“You are not obligated to complete the work, but neither are you free to desist from it.”
– Pirkei Avot 2:21
Thank you to everyone who joined BJ’s Environmental Pledge during the 5782 shemita year! Several hundred of you signed up and committed to making both an individual and communal investment in the land that sustains us all: Planet Earth.
You can still join us for this final month of the pledge! Commit to the pledge by taking on (at least) one recommended action this month. And don’t forget: our work conserving and preserving our world continues even after this pledge ends, and we urge you to maintain the actions and commitments you’ve made throughout the pledge, share them with your community, and continue the essential work of protecting our environment.
Learn more about the pledge and find more resources here.
Judaism commands us to pursue justice in all aspects of our society and our lives, as the Torah tells us, “tzedek, tzedek tirdof,” “Justice, justice you shall pursue” (Deuteronomy 16:20). Maimonides offers a compelling insight into why the word “tzedek,” “justice,” is repeated: to emphasize the need to consult with others and to gather as many perspectives as we can before deciding on a course of action.
In this year of shemita, as we grapple with and attempt to address the interconnected injustices of our environment, economy, and social structures, we must look outwards beyond ourselves and our own communities. We must find and engage with people who are most impacted by environmental and social injustices, who are radically reimagining what our future can and should look like, and who possess wisdom about how to move us closer to that vision. Justice, justice you shall pursue—and let us all do so in a way that considers all perspectives and prioritizes all peoples’ health, happiness, and wellbeing.
Environmental justice calls for all people to have equal access to a healthy, safe, and sustainable environment, as well as equal protection from environmental harm. Issues of racism and socioeconomic justice are central to the issue of environmental justice.
While environmental degradation affects us all, the most harmful impacts are disproportionately experienced in the United States by low-income, immigrant, and Black communities. Indigenous communities all over the country face violence as they fight to protect their lands from environmentally harmful industry development. Fossil-fueled power plants and hazardous waste sites are disproportionately located in Black and Brown neighborhoods, leading to poorer air quality, higher rates of asthma, and increased risks of disease, including COVID-19. Black farmers have been pushed out of land ownership with the rise of the industrial agricultural system; that same system is also dependent on the underpaid labor of immigrant farmers, who are exposed to harmful pesticides and other health risks.
In addition, Black communities in the United States face high rates of hunger and food-related illnesses such as diabetes and heart disease, due to excessive junk food marketing coupled with reduced access to healthy food infrastructure.
Mask Recycling: Recycle your disposable masks in BJ’s Zero-Waste Box, located in the lobby of the BJ Community House. We’re collecting all used non-woven disposable plastic-based masks (including surgical, dust masks, KN95, and N95 masks) so they don’t end up in our landfills, city streets, and oceans.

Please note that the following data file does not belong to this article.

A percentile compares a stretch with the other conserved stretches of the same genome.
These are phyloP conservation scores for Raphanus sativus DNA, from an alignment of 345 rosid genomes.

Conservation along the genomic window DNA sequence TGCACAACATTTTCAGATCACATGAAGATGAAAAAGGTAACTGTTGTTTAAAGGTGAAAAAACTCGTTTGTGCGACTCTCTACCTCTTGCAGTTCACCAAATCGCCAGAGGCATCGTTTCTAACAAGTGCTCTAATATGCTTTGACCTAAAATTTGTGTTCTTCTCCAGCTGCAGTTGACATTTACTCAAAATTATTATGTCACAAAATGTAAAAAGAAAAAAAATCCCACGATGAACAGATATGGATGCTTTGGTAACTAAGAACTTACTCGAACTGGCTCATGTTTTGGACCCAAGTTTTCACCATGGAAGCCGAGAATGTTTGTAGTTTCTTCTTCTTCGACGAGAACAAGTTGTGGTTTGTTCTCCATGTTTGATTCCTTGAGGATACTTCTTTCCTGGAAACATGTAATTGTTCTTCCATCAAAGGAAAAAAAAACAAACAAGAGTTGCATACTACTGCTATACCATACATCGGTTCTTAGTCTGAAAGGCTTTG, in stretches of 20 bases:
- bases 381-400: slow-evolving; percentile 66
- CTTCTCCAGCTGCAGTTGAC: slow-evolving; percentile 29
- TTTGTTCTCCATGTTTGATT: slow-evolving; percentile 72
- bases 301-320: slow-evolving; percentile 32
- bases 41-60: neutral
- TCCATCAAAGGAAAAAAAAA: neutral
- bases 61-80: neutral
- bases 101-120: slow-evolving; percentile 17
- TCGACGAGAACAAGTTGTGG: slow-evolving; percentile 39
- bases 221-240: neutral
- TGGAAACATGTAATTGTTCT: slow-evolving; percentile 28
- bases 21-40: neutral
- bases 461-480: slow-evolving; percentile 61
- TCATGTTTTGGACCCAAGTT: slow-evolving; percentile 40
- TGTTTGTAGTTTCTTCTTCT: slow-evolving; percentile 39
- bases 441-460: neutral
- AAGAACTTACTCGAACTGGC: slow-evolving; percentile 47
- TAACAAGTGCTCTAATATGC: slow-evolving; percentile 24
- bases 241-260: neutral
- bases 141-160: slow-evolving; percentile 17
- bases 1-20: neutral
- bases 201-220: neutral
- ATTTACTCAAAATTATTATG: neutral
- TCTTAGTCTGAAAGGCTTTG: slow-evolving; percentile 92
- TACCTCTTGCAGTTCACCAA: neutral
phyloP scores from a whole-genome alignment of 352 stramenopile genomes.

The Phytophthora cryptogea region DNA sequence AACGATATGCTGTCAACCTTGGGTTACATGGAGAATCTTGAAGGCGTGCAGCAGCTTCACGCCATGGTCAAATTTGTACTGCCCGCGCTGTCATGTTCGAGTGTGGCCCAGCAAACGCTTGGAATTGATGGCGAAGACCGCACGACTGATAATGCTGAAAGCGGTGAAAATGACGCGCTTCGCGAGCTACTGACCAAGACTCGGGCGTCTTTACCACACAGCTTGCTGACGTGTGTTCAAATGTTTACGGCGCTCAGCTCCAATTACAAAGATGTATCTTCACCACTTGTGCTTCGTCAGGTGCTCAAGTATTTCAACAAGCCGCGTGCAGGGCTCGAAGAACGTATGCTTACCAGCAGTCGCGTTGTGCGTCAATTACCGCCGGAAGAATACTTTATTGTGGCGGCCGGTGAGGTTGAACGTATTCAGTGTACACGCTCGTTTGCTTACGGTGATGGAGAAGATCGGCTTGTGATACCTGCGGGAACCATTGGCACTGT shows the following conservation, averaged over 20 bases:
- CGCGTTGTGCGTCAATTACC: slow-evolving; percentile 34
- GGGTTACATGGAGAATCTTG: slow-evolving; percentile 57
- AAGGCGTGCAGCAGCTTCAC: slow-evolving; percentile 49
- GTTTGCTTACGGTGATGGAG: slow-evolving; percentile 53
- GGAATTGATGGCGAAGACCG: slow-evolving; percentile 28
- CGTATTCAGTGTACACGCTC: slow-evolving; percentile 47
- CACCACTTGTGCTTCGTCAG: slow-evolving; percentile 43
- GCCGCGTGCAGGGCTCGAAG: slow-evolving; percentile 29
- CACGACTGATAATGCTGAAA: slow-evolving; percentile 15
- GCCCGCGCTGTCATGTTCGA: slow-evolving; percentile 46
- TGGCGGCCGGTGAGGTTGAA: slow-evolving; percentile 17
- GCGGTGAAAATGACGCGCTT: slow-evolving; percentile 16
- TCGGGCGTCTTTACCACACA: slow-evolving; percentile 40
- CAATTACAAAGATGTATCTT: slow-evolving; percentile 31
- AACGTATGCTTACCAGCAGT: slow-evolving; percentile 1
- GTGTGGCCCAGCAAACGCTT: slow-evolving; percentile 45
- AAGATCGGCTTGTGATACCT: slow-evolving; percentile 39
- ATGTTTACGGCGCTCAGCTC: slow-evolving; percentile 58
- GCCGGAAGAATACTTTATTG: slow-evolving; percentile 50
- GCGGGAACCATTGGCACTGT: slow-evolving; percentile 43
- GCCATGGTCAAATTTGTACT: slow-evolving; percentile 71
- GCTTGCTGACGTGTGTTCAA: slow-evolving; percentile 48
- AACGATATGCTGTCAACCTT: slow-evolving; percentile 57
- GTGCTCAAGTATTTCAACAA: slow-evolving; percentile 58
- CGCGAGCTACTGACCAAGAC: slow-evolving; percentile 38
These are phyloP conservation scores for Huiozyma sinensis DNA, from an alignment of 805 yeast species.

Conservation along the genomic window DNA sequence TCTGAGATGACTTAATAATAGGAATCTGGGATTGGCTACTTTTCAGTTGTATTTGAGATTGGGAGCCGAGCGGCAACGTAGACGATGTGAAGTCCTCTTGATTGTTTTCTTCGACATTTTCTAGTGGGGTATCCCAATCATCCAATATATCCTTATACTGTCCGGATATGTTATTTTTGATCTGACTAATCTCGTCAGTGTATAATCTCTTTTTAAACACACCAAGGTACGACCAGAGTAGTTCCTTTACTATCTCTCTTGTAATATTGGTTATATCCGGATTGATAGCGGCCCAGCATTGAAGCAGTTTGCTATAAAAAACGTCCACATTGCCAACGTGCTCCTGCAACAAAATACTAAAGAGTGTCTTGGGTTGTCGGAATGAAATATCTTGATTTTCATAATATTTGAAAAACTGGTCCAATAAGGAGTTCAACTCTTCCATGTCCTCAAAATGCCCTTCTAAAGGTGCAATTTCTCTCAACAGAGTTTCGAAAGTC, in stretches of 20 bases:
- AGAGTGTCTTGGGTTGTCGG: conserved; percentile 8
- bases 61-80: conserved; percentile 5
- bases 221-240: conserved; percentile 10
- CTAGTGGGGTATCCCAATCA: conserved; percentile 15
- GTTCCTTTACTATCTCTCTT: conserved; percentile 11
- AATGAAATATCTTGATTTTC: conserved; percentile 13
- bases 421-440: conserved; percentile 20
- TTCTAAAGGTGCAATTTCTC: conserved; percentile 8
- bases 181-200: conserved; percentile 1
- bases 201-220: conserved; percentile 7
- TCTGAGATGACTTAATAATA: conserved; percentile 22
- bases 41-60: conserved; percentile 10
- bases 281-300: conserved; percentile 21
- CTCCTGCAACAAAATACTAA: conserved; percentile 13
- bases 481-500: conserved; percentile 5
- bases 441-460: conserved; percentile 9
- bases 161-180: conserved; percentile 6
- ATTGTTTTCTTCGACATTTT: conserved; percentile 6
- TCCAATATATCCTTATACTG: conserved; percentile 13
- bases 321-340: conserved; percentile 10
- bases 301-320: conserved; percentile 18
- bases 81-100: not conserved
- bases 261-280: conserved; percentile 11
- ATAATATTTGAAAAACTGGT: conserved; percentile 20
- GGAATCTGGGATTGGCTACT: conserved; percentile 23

To protect our planet and our world, we need to fight for a system of justice that protects and benefits all people. We must do so by educating ourselves, centering the voices of those most impacted by environmental harm, and engaging in actions that help redistribute power back to vulnerable communities.
We encourage you to engage in all of the pledge actions this month and make them ongoing practices in your life. Only by acknowledging the harms caused by the overlapping injustices of our world and taking initiative can we begin the real work of building a just future.
This month and every month going forward, I will:
- Practice Self-Education. I will read books or articles or listen to podcasts, interviews, etc. in order to help me better understand the links between structural racism, economic inequities, and environmental threats, especially those focusing on local and federal policies that perpetuate issues of environmental injustice.
- Become an ally and use my voice, time, and power. I will engage with other advocates, allies, and accomplices working towards environmental justice to see how I can best join or support their work, making sure to uplift the voices of those most impacted.
- Donate. I will donate my money directly to organizations advocating for environmental justice and/or lend my time as a volunteer.
- Hold my representatives and government accountable. I will stay informed about local environmental issues such as land-use planning, farmworker’s rights, industrial development, grant awards, etc. I will advocate for my representatives to not perpetuate environmental injustices with their power, and I will use the power of my voice and my vote to hold them accountable.
- Be intentional about my spending. I will investigate the environmental practices of institutions and corporations before I give them my spending money. I will also invest and spend my money locally as much as possible.
Read more about environmental justice here and here.
Learn about how the federal government is working on environmental justice here.
Check out and follow these NYC organizations working on environmental justice:
- WE ACT for Environmental Justice
- NYC Environmental Justice Alliance
- New York Lawyers for the Public interest